In 2019, the Department of Homeland Security added white supremacy to its list of domestic terrorism threats. Has Trump ever spoken out against white supremacy terrorist groups in a convincing way? No, he only dog whistles to his base that there are some “fine people” among them and retweets white supremacists.
Trump’s behavior tells us he is a racist, that it is central to his platform and approach. Trying to “prove” that Trump is not a racist with a cropped photo and a lying caption is puerile and ridiculous.
But yet. We respond to those damn pictures and simplistic slogans. That’s the problem with memes. Even when clumsily made, they can say so much wrong stuff in such a small package that it takes a whole blog to unpack them.
Anyone can make a meme. They can crop a picture, cherry-pick information, or lie completely. We seem to be wired to believe things presented in that format. I check the information on every meme that catches my attention, whether I am prone to agree or disagree with it. And either way—I don’t share them unless they are purely for humor. The simplistic thinking they encourage is dangerous.
Sharing the Truth
I’m careful about arguing against stuff in such a way that it propagates bad info. Research and experience indicate that it is very hard to change someone’s mind, and that writing about myths can strengthen them. It’s a tricky business. So you notice that I don’t include the meme here, nor did I lead with the lies. I led with the most accurate information I could determine.
But you are going to run into that ridiculous meme. If no one speaks up, it slips into our collective culture. Those of us who have paid attention to Trump’s behavior at all will probably have that fishy feeling: something’s not right here. And we’ll decide whether it’s worth looking into.
Some of us may want to address the meta issue. Medals can be connected to behavior, but they are no substitute for observable behavior. But some of us might want to point out that the meme is yet another lie. By pushing back on falsehoods, we break up the appearance of unanimity on a topic. I offer this post with that in mind, for those who are interested in truth and who want to push back on lies and deception. And you never know. When you do make a statement based on evidence, some people lurking may be listening.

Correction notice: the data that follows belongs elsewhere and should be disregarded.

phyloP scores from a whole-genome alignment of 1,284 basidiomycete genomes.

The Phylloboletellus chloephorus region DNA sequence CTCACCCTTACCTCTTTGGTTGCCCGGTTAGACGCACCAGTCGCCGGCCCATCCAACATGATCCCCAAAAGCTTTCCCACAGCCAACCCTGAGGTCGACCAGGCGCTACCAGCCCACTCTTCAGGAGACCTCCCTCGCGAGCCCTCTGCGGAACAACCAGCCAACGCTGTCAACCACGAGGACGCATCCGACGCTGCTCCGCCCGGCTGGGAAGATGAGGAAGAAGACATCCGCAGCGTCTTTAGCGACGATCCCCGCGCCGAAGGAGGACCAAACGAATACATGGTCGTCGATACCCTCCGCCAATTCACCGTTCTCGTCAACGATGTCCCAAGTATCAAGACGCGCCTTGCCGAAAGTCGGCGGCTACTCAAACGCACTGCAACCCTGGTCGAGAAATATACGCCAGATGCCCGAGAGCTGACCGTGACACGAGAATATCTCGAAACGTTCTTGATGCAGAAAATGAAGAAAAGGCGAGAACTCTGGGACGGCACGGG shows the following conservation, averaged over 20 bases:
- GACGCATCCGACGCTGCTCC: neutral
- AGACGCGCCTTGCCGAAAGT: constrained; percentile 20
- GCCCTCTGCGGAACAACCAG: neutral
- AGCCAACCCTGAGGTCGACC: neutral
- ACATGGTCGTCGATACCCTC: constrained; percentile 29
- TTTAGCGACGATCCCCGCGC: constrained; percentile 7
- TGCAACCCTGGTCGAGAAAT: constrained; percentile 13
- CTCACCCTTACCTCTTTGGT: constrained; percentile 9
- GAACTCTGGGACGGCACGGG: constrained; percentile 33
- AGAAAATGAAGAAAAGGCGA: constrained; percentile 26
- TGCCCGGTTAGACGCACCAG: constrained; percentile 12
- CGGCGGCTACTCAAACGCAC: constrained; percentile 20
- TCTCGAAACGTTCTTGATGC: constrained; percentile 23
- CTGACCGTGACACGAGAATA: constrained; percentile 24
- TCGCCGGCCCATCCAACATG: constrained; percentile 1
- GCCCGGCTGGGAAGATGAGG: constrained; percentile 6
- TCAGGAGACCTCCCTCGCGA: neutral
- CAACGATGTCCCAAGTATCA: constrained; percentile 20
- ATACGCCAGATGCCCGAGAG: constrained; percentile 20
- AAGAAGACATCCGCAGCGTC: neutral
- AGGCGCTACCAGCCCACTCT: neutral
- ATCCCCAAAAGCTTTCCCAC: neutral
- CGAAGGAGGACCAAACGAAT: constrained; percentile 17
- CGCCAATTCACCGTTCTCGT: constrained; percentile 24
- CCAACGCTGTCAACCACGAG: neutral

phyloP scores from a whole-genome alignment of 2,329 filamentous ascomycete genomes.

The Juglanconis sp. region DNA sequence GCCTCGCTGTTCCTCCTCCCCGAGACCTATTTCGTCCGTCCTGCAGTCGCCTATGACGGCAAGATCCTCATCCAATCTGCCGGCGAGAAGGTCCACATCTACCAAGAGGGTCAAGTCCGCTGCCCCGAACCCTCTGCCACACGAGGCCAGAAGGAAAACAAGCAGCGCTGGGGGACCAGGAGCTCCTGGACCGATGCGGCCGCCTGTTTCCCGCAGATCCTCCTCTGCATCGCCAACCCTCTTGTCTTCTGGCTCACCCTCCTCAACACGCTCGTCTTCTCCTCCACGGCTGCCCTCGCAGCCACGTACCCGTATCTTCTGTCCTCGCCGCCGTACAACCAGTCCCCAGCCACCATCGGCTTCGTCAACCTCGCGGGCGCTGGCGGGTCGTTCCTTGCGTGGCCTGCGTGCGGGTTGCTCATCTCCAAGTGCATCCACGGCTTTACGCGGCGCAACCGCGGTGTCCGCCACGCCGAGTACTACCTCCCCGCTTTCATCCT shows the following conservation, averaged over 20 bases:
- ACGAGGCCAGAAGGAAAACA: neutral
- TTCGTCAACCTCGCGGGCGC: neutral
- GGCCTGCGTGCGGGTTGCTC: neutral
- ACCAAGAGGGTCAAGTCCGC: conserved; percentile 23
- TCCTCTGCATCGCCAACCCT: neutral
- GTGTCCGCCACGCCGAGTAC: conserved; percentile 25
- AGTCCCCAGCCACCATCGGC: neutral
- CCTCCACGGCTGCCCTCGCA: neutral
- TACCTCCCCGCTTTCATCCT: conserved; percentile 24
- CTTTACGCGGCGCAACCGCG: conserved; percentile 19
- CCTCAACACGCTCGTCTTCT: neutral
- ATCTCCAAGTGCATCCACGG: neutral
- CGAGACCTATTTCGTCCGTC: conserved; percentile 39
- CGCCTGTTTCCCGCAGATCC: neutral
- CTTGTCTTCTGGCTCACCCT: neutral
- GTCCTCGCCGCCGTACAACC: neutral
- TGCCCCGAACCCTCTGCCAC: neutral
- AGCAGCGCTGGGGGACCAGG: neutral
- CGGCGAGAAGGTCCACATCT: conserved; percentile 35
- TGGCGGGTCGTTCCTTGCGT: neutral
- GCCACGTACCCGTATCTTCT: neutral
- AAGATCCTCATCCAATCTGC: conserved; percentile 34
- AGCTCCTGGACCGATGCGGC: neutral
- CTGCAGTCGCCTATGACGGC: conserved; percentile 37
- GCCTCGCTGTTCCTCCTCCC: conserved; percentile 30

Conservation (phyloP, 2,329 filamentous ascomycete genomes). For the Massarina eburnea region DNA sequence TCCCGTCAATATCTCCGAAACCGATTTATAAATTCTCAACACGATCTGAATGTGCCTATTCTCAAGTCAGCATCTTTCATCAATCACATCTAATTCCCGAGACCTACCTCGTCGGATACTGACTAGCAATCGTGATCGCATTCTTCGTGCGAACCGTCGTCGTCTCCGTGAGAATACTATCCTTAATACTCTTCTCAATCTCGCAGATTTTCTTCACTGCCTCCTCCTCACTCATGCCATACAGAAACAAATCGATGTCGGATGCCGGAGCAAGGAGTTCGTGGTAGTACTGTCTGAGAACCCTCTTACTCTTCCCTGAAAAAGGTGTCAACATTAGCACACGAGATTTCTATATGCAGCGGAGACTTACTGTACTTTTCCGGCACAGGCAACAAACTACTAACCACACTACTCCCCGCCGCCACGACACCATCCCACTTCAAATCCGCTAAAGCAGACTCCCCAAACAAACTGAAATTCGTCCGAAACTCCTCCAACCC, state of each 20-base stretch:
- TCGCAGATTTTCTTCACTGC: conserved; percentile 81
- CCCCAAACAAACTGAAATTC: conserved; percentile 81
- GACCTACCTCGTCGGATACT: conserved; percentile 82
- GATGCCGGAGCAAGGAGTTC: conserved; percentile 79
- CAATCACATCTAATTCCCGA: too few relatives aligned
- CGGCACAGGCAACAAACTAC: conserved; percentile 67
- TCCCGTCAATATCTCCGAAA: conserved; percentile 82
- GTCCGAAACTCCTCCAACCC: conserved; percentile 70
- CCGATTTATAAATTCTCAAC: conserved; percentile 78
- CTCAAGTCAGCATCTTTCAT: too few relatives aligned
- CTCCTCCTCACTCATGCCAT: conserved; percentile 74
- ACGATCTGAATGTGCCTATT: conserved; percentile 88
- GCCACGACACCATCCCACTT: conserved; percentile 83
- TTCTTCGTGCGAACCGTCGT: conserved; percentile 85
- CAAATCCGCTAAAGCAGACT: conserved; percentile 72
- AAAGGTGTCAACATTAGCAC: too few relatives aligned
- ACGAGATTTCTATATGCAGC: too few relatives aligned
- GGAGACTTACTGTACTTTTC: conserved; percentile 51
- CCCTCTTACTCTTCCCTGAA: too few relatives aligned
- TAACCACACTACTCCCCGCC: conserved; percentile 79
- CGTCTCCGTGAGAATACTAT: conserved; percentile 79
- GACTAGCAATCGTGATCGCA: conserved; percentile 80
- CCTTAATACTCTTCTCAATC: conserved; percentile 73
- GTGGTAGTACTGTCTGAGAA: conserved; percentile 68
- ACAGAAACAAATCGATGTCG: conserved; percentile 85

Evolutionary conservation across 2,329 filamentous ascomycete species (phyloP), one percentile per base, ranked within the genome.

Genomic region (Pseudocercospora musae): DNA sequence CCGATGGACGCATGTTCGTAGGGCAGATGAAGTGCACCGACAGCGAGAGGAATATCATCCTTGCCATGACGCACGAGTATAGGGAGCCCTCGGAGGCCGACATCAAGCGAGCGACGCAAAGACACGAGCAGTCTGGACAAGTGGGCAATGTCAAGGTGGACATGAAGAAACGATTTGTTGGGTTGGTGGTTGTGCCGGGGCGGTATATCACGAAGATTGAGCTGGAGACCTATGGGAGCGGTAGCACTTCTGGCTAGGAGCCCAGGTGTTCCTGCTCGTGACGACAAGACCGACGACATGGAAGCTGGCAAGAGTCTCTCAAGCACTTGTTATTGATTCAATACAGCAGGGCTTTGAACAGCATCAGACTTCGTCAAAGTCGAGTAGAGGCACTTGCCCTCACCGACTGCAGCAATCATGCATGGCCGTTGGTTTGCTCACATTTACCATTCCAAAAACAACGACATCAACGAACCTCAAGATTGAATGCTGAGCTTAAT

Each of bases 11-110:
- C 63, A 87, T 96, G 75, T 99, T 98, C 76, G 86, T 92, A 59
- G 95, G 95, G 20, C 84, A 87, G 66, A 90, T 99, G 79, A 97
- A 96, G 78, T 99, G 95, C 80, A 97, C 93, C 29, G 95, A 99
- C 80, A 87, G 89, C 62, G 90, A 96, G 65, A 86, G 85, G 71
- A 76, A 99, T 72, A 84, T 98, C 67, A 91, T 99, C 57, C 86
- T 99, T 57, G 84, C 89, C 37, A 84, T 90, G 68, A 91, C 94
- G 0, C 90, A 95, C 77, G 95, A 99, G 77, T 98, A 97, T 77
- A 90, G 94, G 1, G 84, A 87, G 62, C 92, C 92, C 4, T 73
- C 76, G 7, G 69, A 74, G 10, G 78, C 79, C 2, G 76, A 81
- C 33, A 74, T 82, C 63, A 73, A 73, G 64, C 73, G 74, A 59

So here’s a review.
- Trump won an award in 1986, but it was for being a real estate developer with an immigrant grandfather.
- He didn’t win his award for the same reasons that Muhammed Ali and Rosa Parks won theirs.
- Eighty people won awards that year.
- Awards—for anything—do not speak as loud as behavior.
I thank Kevin Kruse for writing about this issue on Twitter. Be sure and check out his thread. I wouldn’t have known to look into this without his series of tweets. There are other “debunking” articles about the photo and Trump’s Ellis Island Medal of Honor. But Snopes only verifies that the photo (uncropped) is real. Politifact addresses the context better. But I wanted to dig a little deeper and present some resources from the time. It’s easy to show that the meme is a deliberate lie.
Copyright 2020 Eileen Anderson
Edwards, G. S., & Rushin, S. (2018). The effect of President Trump’s election on hate crimes. Available at SSRN 3102652.